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Failing schools seek special talent;Hot data;Briefing

MORE than 800 schools and units have now been in special measures at some point since regular inspections were introduced. This is approaching 4 per cent of all schools.

So far, more than 60 of these schools have closed or are in the process of closing. Some have re-opened under the Fresh Start scheme, usually with a new name and a new head.

Of those schools entering special measures since the start of the 1997-98 school year, and still in special measures in the summer of 1999, 51 per cent had advertised for a new head by July of this year. In other schools, a temporary head has been drafted in by the local authority until special measures are lifted.

London schools are most likely to have sought new heads, with two-thirds having advertised. This compares with only 47 per cent of schools in the shire counties and the metropolitan districts. In the newer unitary local authorities, half the schools have sought new heads.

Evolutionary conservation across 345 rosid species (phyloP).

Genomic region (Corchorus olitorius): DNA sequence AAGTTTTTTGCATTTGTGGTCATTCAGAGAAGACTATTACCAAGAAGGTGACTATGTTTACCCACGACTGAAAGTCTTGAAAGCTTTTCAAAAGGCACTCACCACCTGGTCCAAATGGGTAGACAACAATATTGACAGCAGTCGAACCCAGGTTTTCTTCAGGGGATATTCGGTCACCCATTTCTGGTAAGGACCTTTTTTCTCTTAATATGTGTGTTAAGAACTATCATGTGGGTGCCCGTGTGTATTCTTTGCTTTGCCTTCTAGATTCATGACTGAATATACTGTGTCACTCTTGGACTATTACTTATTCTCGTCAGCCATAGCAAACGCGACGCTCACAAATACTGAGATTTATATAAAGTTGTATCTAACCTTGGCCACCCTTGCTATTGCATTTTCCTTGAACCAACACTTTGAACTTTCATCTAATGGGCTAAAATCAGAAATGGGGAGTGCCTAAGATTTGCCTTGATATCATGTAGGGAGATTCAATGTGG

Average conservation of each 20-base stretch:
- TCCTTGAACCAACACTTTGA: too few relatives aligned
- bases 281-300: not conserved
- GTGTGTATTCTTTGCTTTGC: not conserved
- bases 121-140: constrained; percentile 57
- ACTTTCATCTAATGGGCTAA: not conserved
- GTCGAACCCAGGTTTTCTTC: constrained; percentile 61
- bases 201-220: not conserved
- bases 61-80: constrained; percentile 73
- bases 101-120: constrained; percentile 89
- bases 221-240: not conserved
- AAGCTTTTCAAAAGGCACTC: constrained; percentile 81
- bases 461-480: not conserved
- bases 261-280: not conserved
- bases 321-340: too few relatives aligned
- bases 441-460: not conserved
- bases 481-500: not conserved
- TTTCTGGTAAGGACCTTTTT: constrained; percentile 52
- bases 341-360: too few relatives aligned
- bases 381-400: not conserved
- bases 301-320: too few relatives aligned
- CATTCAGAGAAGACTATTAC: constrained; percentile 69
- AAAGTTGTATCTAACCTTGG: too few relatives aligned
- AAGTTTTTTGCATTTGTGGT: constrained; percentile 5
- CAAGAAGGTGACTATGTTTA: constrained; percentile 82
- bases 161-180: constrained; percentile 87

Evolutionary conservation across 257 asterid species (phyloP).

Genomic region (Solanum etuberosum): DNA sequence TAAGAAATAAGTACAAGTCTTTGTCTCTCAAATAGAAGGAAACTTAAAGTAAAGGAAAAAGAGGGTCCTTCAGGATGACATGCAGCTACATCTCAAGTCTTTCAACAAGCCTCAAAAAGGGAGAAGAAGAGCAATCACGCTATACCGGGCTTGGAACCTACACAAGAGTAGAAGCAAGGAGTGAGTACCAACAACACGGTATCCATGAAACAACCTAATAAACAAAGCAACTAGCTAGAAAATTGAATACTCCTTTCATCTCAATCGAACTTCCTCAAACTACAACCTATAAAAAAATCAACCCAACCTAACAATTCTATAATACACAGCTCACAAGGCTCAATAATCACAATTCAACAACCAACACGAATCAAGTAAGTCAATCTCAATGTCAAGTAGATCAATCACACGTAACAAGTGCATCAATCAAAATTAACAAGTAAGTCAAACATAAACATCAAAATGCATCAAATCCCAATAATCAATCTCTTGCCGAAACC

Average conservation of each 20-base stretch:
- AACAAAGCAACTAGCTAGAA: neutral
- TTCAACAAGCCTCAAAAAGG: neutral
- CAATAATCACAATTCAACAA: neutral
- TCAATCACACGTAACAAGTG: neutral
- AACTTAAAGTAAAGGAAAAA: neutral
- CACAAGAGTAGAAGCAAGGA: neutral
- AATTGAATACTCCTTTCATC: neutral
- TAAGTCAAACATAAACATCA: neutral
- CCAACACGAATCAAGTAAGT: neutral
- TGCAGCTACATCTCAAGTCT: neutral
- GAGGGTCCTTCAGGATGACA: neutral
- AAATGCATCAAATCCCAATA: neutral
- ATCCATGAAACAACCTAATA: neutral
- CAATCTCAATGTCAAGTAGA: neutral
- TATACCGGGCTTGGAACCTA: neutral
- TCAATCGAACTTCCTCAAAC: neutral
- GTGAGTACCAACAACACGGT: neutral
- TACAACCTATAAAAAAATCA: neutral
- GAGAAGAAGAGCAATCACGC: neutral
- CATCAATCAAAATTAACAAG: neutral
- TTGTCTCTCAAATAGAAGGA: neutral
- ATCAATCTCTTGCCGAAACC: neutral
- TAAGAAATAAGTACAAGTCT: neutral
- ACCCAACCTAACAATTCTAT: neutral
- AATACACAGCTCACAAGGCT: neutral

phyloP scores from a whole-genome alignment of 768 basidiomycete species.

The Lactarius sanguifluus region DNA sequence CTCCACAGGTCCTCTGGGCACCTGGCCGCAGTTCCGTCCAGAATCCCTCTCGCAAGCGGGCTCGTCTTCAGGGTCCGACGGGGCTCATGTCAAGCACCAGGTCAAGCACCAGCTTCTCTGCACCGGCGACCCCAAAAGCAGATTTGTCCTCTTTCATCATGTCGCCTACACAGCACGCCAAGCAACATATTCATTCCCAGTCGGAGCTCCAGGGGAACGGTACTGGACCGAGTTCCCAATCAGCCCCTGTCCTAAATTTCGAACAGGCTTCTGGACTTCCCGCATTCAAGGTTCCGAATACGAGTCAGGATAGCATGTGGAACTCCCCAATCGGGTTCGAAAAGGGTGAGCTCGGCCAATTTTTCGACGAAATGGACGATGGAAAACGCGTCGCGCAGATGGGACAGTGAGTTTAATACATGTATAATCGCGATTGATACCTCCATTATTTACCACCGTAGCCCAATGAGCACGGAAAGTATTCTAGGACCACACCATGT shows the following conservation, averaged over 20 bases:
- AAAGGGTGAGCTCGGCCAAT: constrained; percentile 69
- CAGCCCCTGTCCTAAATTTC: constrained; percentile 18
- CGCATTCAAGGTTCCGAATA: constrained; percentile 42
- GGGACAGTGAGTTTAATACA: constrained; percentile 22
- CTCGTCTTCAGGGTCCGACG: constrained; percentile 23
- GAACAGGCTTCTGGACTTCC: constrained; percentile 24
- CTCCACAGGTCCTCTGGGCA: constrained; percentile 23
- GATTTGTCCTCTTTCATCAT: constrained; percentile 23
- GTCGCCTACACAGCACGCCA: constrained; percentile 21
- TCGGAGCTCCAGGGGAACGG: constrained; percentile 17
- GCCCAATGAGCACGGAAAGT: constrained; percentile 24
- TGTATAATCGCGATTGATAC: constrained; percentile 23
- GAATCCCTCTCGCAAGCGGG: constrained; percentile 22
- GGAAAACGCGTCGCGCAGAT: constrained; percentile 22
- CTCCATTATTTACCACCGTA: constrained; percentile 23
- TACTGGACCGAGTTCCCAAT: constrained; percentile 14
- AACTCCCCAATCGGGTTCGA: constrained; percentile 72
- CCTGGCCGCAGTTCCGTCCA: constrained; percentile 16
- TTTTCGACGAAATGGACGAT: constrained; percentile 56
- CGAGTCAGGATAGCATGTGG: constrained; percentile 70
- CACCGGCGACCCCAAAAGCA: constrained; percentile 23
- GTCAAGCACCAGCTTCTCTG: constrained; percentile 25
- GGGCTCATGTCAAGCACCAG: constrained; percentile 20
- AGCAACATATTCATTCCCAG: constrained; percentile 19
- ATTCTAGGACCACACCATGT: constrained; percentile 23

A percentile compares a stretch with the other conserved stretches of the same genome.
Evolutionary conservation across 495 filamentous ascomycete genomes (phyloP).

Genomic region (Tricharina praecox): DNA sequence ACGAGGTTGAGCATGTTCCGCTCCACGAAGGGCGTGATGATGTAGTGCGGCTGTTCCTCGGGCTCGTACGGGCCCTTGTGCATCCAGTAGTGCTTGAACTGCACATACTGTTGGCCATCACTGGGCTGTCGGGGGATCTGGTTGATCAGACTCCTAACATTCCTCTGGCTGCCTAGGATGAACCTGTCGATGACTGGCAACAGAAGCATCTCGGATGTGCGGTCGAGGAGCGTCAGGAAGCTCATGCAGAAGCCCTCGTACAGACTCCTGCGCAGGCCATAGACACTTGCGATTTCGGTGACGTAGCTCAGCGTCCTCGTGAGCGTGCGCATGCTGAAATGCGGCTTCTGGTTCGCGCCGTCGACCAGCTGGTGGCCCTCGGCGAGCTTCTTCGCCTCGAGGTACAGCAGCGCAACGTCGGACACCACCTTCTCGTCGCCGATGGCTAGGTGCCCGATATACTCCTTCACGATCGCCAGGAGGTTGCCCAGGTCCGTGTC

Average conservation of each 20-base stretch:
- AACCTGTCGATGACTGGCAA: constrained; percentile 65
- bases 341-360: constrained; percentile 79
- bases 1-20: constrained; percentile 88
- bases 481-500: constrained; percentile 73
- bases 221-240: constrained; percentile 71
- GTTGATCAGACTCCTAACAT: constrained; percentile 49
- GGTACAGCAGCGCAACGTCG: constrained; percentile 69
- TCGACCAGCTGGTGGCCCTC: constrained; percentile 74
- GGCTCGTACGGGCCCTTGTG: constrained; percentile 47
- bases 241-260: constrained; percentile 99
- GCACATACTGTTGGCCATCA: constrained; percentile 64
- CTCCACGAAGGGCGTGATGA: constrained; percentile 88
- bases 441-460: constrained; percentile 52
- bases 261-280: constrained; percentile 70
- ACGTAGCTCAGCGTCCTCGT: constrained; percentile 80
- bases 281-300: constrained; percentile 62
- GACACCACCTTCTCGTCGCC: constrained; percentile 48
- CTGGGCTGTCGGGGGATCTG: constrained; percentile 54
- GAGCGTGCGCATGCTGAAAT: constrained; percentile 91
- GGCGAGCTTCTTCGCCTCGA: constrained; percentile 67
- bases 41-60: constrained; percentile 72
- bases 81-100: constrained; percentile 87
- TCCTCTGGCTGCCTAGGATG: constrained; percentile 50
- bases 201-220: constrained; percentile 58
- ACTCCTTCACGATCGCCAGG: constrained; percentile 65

Some Fresh Start schools, particularly in urban areas, have been advertising for new heads at salaries well above expectations based on the number of pupils. Indeed, most Fresh Start secondaries have offered salaries of at least pound;60,000 to attract a talented leader to turn the school around.

John Howson is a visiting professor at Oxford Brookes University. Email:

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